The Waorani people of the Amazon in Ecuador have renewed their vow to continue their fight to keep their ancestral land off limits for oil drilling, threatening to defend their jungle, spears and poisoned blowguns in hand, from oil companies and government plans to expand exploration areas for drilling in the rainforest.
Ecuador plans to auction land in the Amazon for oil concessions, hoping to revive oil exploration and production and boost government revenues amid a sluggish economy.
In the provincial capital Puyo, a judge is scheduled to rule on Friday if a legal challenge by the Waorani indigenous people against the government plans has merit, the AFP reports.
Earlier this year, the Waorani people filed a lawsuit against the Ecuadorian Ministry of Energy and Non-Renewable Natural Resources, the Secretary of Hydrocarbons, and the Ministry of Environment, seeking to protect their lands from oil auctions.
Last year, Ecuador’s Minister of Hydrocarbons announced an auction of 16 new oil concessions covering nearly seven million acres of predominantly forest land in the territories of the Shuar, Achuar, Kichwa, Waorani, Shiwiar, Andoa, and Sápara nations.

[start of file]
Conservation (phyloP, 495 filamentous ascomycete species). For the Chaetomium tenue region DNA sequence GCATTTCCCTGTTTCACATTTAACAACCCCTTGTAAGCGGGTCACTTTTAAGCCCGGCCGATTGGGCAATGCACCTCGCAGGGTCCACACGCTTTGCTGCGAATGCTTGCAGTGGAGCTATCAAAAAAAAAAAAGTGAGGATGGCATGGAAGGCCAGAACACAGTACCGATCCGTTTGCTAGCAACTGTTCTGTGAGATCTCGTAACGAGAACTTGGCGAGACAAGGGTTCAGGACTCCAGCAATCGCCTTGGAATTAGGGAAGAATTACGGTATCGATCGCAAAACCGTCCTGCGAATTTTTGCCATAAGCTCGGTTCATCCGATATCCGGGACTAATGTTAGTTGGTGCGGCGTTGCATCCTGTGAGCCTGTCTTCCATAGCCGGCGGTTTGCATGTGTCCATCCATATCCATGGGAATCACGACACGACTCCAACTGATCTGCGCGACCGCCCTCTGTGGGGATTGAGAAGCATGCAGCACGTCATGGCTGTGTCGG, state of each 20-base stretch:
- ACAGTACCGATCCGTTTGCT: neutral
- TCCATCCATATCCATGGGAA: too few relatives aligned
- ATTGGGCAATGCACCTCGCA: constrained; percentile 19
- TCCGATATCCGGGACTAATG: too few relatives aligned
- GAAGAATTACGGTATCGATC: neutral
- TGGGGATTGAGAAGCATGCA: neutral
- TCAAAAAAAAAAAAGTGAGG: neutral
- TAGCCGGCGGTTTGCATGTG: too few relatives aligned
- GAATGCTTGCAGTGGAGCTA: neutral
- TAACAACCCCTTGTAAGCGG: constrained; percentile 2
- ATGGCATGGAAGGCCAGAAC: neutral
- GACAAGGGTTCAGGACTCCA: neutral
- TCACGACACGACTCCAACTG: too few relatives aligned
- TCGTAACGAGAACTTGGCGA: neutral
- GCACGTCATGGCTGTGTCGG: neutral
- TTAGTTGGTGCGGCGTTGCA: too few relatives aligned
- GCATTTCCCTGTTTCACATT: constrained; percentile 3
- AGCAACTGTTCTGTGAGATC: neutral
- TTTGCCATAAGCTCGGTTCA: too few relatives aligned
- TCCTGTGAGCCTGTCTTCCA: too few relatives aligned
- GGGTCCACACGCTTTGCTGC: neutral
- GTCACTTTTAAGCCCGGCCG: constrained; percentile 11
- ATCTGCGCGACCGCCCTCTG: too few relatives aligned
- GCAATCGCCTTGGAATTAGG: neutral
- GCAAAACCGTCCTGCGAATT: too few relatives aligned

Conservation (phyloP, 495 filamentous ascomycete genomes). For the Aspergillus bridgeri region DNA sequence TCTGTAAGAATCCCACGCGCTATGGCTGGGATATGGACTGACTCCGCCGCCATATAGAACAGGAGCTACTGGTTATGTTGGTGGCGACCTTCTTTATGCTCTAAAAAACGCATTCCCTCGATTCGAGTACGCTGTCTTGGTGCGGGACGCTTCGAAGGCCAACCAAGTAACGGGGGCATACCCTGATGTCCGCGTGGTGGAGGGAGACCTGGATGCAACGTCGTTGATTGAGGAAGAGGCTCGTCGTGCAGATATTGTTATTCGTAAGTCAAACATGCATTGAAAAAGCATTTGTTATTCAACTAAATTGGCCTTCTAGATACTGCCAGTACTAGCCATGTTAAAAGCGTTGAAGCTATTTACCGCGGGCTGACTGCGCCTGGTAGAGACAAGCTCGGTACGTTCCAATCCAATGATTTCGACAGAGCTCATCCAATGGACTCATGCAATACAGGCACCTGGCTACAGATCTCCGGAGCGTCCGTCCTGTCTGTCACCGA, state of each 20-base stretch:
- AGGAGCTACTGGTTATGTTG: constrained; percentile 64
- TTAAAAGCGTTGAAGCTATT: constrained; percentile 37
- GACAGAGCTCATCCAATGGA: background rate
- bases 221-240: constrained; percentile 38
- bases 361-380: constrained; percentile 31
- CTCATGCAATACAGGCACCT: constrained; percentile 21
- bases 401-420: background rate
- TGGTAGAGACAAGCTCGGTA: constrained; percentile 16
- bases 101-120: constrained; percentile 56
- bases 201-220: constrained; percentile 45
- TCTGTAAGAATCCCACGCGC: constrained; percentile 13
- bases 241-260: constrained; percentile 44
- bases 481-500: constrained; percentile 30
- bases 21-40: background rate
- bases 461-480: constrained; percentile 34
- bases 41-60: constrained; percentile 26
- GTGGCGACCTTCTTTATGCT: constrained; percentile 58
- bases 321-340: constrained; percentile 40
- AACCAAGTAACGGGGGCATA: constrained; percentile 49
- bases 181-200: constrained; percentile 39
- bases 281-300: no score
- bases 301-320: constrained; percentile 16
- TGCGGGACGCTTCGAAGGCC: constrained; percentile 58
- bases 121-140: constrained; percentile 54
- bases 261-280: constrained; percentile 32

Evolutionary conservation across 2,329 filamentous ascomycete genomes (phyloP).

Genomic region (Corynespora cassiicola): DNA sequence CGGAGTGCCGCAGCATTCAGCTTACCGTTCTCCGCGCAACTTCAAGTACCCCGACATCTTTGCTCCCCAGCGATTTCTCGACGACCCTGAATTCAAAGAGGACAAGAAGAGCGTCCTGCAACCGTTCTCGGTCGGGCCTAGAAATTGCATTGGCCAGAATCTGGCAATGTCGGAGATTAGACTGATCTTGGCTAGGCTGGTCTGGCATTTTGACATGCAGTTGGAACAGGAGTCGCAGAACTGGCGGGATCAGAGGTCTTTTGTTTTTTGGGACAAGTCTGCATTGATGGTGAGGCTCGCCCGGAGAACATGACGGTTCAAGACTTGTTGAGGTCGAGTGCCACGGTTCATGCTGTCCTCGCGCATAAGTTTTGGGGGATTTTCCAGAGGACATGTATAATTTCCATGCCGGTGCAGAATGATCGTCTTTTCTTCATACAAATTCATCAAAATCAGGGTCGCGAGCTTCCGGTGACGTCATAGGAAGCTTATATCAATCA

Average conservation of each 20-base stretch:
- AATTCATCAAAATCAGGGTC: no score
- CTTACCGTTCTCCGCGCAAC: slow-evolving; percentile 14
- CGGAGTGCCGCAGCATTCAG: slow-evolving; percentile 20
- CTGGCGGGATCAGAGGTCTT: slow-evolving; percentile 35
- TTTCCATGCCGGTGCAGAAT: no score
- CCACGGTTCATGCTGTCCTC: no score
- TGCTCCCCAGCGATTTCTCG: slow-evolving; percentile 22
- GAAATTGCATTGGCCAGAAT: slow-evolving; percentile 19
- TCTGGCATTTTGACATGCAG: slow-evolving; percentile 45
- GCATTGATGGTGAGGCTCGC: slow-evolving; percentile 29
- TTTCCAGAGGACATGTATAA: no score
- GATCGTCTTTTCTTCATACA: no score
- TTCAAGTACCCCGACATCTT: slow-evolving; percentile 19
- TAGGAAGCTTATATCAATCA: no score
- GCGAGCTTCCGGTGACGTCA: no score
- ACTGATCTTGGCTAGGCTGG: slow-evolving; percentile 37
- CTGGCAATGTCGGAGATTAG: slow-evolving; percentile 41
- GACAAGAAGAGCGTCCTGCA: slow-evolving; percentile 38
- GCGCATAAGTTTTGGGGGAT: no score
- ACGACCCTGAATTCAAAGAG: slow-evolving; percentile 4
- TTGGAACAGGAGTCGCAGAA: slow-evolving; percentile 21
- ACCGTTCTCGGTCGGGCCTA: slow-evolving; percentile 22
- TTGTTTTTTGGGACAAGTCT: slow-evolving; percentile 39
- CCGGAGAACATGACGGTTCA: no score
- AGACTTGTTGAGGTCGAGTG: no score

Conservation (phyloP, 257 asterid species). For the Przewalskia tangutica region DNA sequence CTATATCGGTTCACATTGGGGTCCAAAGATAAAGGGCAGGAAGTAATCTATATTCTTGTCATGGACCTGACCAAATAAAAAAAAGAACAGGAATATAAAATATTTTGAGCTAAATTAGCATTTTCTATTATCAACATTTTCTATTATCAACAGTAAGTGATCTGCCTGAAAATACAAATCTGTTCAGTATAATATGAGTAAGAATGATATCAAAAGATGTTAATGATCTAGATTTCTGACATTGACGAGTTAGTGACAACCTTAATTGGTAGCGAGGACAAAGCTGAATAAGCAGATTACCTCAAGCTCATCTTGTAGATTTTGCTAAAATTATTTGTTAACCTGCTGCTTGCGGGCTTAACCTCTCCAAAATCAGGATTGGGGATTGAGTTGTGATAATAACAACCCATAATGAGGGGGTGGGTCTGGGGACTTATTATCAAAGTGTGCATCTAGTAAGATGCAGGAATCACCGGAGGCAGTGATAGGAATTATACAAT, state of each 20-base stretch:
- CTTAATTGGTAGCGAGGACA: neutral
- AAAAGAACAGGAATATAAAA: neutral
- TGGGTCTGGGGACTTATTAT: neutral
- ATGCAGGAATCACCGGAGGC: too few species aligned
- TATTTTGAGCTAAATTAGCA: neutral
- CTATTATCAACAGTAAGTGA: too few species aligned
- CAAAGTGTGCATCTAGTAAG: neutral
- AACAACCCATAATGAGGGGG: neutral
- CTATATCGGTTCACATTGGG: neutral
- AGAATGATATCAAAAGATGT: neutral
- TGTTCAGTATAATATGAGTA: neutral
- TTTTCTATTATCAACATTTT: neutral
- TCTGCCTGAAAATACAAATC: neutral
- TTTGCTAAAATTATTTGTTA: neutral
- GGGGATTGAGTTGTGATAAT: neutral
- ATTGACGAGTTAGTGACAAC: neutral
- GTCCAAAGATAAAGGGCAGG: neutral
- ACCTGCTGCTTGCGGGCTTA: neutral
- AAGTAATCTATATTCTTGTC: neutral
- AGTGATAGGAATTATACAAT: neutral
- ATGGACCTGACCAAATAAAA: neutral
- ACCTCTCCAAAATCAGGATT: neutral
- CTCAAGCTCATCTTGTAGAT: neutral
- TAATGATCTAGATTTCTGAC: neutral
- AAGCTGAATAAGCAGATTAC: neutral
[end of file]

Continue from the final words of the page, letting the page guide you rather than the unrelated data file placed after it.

“The region is home to some of the highest levels of biodiversity on the planet,” says campaign group Amazon Frontlines, which supports the Waorani lawsuit.
The lawsuit of the Waorani claims that their rights to free, prior, and informed consultation were violated because of an improper consultation process.
“Our fight is not just a fight about oil. This is a fight about different ways of living. One that protects life and one that destroys life,” says Nemonte Nenquimo, Waorani leader and President of CONCONAWEP (Coordinating Council of the Waorani Nationality of Ecuador-Pastaza).
“Our territory is not an oil block like the gov't sees it. Our territory is our life,” Waorani leader Oswando Nenquimo, says.
“This watershed case is of great importance for the physical and cultural survival of the Waorani people and neighboring indigenous nations, and for the protection of millions of acres of highly biodiverse rainforest earmarked for oil drilling in the Ecuadorian Amazon,” Amazon Frontlines notes.
By Tsvetana Paraskova for Oilprice.com
More Top Reads From Oilprice.com:
Tsvetana is a writer for Oilprice.com with over a decade of experience writing for news outlets such as iNVEZZ and SeeNews.